Larry Denton remembers every morning looked like Disneyland at Hanford during World War II.
"I'd walk down the street, and people would just explode out of those barracks," he said.
He arrived at the secret nuclear reservation in 1943 at the age of 19, and "went around with my eyes aglow," he said.
When a boss asked why he was so enthusiastic, he replied, "I'm amazed."
Denton is one of four retired Hanford workers and members of the B Reactor Museum Association who will discuss on Pearl Harbor Day their memories of historic B Reactor and Hanford's role in World War II and the Cold War.
Their talk, offered as a Kennewick Community Education class and cosponsored by the B Reactor Museum Association and the CREHST Museum, will be followed by a question and answer period.
After Hanford was picked as the Manhattan Project site for producing plutonium, Denton was one of tens of thousands of workers who came to the Eastern Washington desert. They built an industrial complex, including B Reactor, that ushered in the atomic age.
Denton didn't know what was being developed -- few workers did. But he did know it was big and required a lot of piping.
"I never knew there was so much pipe in the world," he said.
Although he eventually would work at B Reactor and three other reactors in a long career, he started as a shipping clerk and would travel around the nuclear reservation making sure that welding gas cylinders were delivered where they were needed.
"Everywhere I went out, they were digging a new hole," he said. "The whole country was all tore up. Any little breeze, there was a sand storm."
He attended the outdoor theater for entertainment, watching movies in goggles to protect against blowing dust.
Initially he lived in a government tent, then moved up to a quonset hut. When his father, the Hanford jailer, quit the site, Denton got his dorm room and lived surrounded by police. As a jailer, his father mostly took care of drunks, Denton said.
He had tried to enlist multiple times, starting as soon as Pearl Harbor was bombed, but was rejected because of scoliosis.
He was working as a lumberjack in Priest River, when he and a buddy decided on Dec. 7, 1941, to hitchhike to Spokane to ride the merry-go-round.
A driver who picked them up, asked, "You kids know what happened? We're at war."
As soon as they got to Spokane, they turned around and started hitchhiking back home to register for the draft, Denton said.
He also has vivid memories of the day he learned an atomic bomb had been dropped on Japan. By then he was a maintenance worker, and that day had been cleaning out an irrigation ditch for the Wellsian Way water supply line.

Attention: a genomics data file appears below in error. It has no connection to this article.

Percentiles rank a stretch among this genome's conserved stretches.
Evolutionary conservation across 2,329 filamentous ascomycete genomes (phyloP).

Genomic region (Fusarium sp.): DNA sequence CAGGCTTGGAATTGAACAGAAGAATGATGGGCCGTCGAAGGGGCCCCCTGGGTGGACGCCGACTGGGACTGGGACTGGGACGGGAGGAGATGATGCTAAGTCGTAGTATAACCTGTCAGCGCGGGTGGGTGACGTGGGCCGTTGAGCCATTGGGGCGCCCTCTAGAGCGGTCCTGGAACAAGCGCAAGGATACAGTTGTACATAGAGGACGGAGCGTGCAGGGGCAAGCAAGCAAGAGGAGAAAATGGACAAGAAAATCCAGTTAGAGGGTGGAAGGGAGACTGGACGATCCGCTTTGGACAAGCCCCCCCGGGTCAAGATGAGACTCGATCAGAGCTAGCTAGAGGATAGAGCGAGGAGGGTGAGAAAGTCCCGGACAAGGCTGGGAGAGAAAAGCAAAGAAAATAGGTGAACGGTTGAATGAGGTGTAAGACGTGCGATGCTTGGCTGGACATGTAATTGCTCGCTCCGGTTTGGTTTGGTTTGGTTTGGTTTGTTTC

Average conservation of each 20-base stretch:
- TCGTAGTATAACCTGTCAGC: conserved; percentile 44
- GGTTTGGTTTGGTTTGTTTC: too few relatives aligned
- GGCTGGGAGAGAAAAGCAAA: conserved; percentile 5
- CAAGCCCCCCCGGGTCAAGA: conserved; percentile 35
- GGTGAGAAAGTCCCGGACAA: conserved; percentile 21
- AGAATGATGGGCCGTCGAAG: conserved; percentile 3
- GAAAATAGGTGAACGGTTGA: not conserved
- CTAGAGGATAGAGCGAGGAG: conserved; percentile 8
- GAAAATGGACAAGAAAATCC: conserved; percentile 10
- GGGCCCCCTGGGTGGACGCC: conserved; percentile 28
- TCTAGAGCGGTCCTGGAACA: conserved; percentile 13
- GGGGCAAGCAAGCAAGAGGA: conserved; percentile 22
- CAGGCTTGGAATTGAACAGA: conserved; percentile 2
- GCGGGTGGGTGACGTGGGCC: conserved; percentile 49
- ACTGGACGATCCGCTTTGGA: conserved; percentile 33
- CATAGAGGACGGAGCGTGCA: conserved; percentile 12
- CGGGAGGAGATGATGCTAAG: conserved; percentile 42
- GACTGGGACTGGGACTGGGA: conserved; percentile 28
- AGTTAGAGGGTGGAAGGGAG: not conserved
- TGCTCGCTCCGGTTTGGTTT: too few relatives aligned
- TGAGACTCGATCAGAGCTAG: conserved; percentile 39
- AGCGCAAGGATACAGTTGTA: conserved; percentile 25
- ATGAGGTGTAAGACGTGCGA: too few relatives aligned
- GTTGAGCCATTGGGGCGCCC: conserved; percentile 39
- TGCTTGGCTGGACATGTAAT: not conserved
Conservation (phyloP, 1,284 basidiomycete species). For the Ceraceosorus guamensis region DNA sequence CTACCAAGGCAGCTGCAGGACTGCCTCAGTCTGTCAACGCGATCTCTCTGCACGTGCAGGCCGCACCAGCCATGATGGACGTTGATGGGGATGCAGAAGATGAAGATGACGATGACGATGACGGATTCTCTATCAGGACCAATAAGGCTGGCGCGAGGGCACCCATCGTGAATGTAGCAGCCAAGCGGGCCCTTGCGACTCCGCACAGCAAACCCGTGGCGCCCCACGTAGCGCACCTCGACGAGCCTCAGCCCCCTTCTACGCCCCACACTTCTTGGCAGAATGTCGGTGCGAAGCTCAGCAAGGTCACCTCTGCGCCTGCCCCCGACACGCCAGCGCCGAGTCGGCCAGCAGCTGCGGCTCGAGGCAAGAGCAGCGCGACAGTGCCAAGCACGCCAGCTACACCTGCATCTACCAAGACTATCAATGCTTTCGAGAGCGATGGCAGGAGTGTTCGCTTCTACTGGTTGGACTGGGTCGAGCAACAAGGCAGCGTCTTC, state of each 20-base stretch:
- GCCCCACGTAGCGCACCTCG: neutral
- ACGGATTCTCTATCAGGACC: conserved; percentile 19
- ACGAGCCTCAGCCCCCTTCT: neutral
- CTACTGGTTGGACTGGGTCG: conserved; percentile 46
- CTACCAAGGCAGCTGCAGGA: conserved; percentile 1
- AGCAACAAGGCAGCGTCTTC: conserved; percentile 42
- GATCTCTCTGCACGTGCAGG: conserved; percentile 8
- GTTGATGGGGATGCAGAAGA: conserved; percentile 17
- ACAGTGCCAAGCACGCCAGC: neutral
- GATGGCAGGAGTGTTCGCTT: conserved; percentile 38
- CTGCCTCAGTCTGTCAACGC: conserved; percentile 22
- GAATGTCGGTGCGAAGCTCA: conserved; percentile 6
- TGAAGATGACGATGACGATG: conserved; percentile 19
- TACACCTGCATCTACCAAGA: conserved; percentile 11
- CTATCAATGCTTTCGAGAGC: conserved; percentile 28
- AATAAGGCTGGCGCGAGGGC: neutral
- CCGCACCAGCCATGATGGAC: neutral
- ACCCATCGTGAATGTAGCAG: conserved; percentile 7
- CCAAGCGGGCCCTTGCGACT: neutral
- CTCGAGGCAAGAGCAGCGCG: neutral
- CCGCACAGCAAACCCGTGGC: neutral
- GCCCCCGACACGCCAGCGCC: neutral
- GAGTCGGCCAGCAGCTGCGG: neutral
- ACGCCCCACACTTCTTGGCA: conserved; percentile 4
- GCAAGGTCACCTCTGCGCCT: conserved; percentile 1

"I was totally amazed," he said.
He had suspected that because DuPont was the contractor, something explosive was being produced, but had no idea of the bomb's power.
Steve Buckingham, another retired worker who will speak Tuesday, was one of the few Americans disappointed when he learned of the atomic bomb.
He had been working on radar, and the government was getting ready for a big publicity release on the technology with a cover story in Time magazine.
"Then they dropped the bomb, and it kicked us off the front page," he said.
But what he had seen and heard about Hanford finally made sense, he said. A Benton City friend of his father, who lived in Western Washington, had said something "weird" was going on nearby.
When he would take the train through Eastern Washington, he'd "see mobs of people getting off the train at Pasco," he said.
Rumors had been rampant. As the materials to build the complex were shipped to the remote Eastern Washington site, a rumor began that it was being used for storing all the material manufactured during the war, he said.
Another rumor was that "service women who got in the family way would go to Hanford," Buckingham said.
He took a job at Hanford in 1947 as a chemist, and the secrecy and sense of urgency remained in the postwar period, he said.
"We knew Russia was trying to steal all our methods," Denton said.
Budgets almost were unlimited, as cutting-edge nuclear technologies were developed, Buckingham said.
Much of the basic nuclear work for the Navy was done at Hanford, along with work to understand the effects of radiation on plants and animals, he said.
Among his projects was work to produce another type of plutonium at Hanford than that used in weapons, Buckingham said. B Reactor also was used to produce plutonium 238, which is used as a power source in deep-space missions.
Other speakers Tuesday will be Norm Miller, a chemist who began working at Hanford in 1950, and Larry Fischer, who came to Hanford in 1954 and worked in several design and development areas.
Reservations for the talk at 6:30 p.m. Tuesday are recommended. Call 222-5080 or go to www.ksd.org/communityed. Cost is $15.